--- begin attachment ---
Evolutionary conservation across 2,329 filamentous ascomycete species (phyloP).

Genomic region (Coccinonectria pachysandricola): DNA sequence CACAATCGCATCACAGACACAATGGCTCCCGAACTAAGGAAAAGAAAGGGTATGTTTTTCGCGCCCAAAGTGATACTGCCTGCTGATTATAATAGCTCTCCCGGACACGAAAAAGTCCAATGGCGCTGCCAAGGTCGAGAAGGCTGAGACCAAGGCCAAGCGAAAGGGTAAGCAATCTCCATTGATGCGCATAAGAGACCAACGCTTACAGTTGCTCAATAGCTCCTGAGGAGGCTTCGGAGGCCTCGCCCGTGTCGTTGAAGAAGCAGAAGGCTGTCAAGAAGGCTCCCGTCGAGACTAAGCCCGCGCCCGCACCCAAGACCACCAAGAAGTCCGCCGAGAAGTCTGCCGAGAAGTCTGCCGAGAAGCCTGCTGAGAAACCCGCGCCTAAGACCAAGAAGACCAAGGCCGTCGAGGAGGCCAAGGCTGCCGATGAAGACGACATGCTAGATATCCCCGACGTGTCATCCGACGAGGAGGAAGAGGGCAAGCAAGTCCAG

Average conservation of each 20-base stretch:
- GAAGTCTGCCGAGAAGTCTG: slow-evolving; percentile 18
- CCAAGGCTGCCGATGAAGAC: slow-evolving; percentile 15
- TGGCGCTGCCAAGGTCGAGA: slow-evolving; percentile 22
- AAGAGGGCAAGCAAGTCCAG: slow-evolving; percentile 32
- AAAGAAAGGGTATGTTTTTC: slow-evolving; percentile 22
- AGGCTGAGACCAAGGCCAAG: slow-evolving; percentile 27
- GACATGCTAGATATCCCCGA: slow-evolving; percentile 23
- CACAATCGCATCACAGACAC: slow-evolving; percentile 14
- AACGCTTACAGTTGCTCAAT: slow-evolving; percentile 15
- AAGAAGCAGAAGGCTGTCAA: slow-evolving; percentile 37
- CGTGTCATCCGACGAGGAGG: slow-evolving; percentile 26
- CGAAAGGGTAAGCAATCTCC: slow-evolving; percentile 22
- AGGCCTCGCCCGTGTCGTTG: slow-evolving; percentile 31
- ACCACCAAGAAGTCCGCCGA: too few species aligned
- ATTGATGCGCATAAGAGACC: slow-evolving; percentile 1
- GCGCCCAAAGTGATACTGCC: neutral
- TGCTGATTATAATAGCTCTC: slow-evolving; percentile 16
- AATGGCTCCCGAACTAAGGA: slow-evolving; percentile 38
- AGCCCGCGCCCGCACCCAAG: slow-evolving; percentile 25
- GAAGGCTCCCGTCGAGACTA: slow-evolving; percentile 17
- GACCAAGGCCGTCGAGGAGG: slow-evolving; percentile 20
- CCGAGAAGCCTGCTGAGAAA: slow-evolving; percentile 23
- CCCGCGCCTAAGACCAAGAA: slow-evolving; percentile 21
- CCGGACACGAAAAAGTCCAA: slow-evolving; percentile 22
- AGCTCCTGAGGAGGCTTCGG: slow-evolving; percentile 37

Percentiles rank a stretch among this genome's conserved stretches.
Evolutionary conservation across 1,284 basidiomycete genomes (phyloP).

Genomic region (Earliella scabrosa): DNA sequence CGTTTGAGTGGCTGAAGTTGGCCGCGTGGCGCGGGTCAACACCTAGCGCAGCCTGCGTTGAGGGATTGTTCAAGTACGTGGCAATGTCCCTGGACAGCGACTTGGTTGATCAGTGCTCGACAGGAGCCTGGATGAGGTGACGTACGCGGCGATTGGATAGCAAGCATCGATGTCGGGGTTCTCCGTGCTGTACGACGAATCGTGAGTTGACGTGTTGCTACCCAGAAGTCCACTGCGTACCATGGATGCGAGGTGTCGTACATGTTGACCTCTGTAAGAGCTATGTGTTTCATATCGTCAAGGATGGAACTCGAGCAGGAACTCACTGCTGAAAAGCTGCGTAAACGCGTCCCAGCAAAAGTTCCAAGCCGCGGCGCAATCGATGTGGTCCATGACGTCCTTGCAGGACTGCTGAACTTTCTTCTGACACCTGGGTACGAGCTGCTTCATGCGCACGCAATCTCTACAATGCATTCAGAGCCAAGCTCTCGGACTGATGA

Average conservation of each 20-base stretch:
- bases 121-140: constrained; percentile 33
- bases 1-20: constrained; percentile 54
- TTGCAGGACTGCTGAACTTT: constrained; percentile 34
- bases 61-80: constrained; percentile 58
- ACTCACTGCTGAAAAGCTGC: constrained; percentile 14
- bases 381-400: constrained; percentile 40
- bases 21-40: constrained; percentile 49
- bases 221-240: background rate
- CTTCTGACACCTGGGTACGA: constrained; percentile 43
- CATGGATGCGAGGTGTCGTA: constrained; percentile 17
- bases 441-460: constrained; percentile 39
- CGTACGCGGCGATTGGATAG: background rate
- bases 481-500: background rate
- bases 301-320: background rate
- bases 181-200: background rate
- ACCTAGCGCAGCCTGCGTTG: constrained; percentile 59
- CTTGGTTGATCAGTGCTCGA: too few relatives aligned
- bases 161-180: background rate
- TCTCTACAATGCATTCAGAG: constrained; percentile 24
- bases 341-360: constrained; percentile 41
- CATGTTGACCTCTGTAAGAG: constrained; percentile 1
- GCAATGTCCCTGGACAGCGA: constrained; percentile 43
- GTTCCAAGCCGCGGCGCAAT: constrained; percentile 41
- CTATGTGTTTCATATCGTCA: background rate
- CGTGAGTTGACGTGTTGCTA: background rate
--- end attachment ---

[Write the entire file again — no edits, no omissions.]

Evolutionary conservation across 2,329 filamentous ascomycete species (phyloP).

Genomic region (Coccinonectria pachysandricola): DNA sequence CACAATCGCATCACAGACACAATGGCTCCCGAACTAAGGAAAAGAAAGGGTATGTTTTTCGCGCCCAAAGTGATACTGCCTGCTGATTATAATAGCTCTCCCGGACACGAAAAAGTCCAATGGCGCTGCCAAGGTCGAGAAGGCTGAGACCAAGGCCAAGCGAAAGGGTAAGCAATCTCCATTGATGCGCATAAGAGACCAACGCTTACAGTTGCTCAATAGCTCCTGAGGAGGCTTCGGAGGCCTCGCCCGTGTCGTTGAAGAAGCAGAAGGCTGTCAAGAAGGCTCCCGTCGAGACTAAGCCCGCGCCCGCACCCAAGACCACCAAGAAGTCCGCCGAGAAGTCTGCCGAGAAGTCTGCCGAGAAGCCTGCTGAGAAACCCGCGCCTAAGACCAAGAAGACCAAGGCCGTCGAGGAGGCCAAGGCTGCCGATGAAGACGACATGCTAGATATCCCCGACGTGTCATCCGACGAGGAGGAAGAGGGCAAGCAAGTCCAG

Average conservation of each 20-base stretch:
- GAAGTCTGCCGAGAAGTCTG: slow-evolving; percentile 18
- CCAAGGCTGCCGATGAAGAC: slow-evolving; percentile 15
- TGGCGCTGCCAAGGTCGAGA: slow-evolving; percentile 22
- AAGAGGGCAAGCAAGTCCAG: slow-evolving; percentile 32
- AAAGAAAGGGTATGTTTTTC: slow-evolving; percentile 22
- AGGCTGAGACCAAGGCCAAG: slow-evolving; percentile 27
- GACATGCTAGATATCCCCGA: slow-evolving; percentile 23
- CACAATCGCATCACAGACAC: slow-evolving; percentile 14
- AACGCTTACAGTTGCTCAAT: slow-evolving; percentile 15
- AAGAAGCAGAAGGCTGTCAA: slow-evolving; percentile 37
- CGTGTCATCCGACGAGGAGG: slow-evolving; percentile 26
- CGAAAGGGTAAGCAATCTCC: slow-evolving; percentile 22
- AGGCCTCGCCCGTGTCGTTG: slow-evolving; percentile 31
- ACCACCAAGAAGTCCGCCGA: too few species aligned
- ATTGATGCGCATAAGAGACC: slow-evolving; percentile 1
- GCGCCCAAAGTGATACTGCC: neutral
- TGCTGATTATAATAGCTCTC: slow-evolving; percentile 16
- AATGGCTCCCGAACTAAGGA: slow-evolving; percentile 38
- AGCCCGCGCCCGCACCCAAG: slow-evolving; percentile 25
- GAAGGCTCCCGTCGAGACTA: slow-evolving; percentile 17
- GACCAAGGCCGTCGAGGAGG: slow-evolving; percentile 20
- CCGAGAAGCCTGCTGAGAAA: slow-evolving; percentile 23
- CCCGCGCCTAAGACCAAGAA: slow-evolving; percentile 21
- CCGGACACGAAAAAGTCCAA: slow-evolving; percentile 22
- AGCTCCTGAGGAGGCTTCGG: slow-evolving; percentile 37

Percentiles rank a stretch among this genome's conserved stretches.
Evolutionary conservation across 1,284 basidiomycete genomes (phyloP).

Genomic region (Earliella scabrosa): DNA sequence CGTTTGAGTGGCTGAAGTTGGCCGCGTGGCGCGGGTCAACACCTAGCGCAGCCTGCGTTGAGGGATTGTTCAAGTACGTGGCAATGTCCCTGGACAGCGACTTGGTTGATCAGTGCTCGACAGGAGCCTGGATGAGGTGACGTACGCGGCGATTGGATAGCAAGCATCGATGTCGGGGTTCTCCGTGCTGTACGACGAATCGTGAGTTGACGTGTTGCTACCCAGAAGTCCACTGCGTACCATGGATGCGAGGTGTCGTACATGTTGACCTCTGTAAGAGCTATGTGTTTCATATCGTCAAGGATGGAACTCGAGCAGGAACTCACTGCTGAAAAGCTGCGTAAACGCGTCCCAGCAAAAGTTCCAAGCCGCGGCGCAATCGATGTGGTCCATGACGTCCTTGCAGGACTGCTGAACTTTCTTCTGACACCTGGGTACGAGCTGCTTCATGCGCACGCAATCTCTACAATGCATTCAGAGCCAAGCTCTCGGACTGATGA

Average conservation of each 20-base stretch:
- bases 121-140: constrained; percentile 33
- bases 1-20: constrained; percentile 54
- TTGCAGGACTGCTGAACTTT: constrained; percentile 34
- bases 61-80: constrained; percentile 58
- ACTCACTGCTGAAAAGCTGC: constrained; percentile 14
- bases 381-400: constrained; percentile 40
- bases 21-40: constrained; percentile 49
- bases 221-240: background rate
- CTTCTGACACCTGGGTACGA: constrained; percentile 43
- CATGGATGCGAGGTGTCGTA: constrained; percentile 17
- bases 441-460: constrained; percentile 39
- CGTACGCGGCGATTGGATAG: background rate
- bases 481-500: background rate
- bases 301-320: background rate
- bases 181-200: background rate
- ACCTAGCGCAGCCTGCGTTG: constrained; percentile 59
- CTTGGTTGATCAGTGCTCGA: too few relatives aligned
- bases 161-180: background rate
- TCTCTACAATGCATTCAGAG: constrained; percentile 24
- bases 341-360: constrained; percentile 41
- CATGTTGACCTCTGTAAGAG: constrained; percentile 1
- GCAATGTCCCTGGACAGCGA: constrained; percentile 43
- GTTCCAAGCCGCGGCGCAAT: constrained; percentile 41
- CTATGTGTTTCATATCGTCA: background rate
- CGTGAGTTGACGTGTTGCTA: background rate